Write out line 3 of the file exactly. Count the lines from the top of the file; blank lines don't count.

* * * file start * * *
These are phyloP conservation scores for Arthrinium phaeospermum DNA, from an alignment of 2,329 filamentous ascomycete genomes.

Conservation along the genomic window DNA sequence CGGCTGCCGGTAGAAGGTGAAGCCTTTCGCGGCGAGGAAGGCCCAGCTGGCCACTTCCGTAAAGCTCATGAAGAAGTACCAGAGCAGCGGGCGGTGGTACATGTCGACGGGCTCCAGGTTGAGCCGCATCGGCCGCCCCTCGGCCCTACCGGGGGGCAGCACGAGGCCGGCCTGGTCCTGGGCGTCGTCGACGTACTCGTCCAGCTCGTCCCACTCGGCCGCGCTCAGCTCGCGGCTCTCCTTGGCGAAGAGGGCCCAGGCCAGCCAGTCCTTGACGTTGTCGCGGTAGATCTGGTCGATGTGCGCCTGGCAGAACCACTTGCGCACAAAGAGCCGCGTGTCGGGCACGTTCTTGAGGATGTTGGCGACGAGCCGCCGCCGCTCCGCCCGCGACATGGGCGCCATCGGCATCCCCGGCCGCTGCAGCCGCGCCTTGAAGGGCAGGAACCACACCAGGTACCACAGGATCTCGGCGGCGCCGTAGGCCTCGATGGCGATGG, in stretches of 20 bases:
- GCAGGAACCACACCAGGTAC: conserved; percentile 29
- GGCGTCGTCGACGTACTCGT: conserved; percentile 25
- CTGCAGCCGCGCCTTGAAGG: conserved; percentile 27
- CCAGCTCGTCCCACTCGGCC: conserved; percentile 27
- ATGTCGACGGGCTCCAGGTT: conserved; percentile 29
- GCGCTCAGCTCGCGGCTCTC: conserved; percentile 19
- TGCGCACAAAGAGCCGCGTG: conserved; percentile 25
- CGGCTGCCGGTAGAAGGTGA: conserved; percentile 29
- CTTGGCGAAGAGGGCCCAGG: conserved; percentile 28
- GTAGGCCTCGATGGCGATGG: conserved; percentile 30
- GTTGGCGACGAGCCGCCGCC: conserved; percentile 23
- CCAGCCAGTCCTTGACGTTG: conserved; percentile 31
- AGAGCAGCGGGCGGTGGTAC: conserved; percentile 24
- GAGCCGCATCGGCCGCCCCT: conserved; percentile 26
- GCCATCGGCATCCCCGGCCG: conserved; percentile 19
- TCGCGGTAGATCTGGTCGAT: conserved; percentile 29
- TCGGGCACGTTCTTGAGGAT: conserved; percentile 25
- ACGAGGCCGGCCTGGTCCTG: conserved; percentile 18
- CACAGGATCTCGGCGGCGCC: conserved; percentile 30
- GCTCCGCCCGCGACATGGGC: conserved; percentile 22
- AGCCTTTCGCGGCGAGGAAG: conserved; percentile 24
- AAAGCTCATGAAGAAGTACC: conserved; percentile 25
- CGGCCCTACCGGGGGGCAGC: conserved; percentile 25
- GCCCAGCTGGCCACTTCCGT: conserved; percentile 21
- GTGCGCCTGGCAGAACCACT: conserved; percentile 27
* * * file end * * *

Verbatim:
- GCAGGAACCACACCAGGTAC: conserved; percentile 29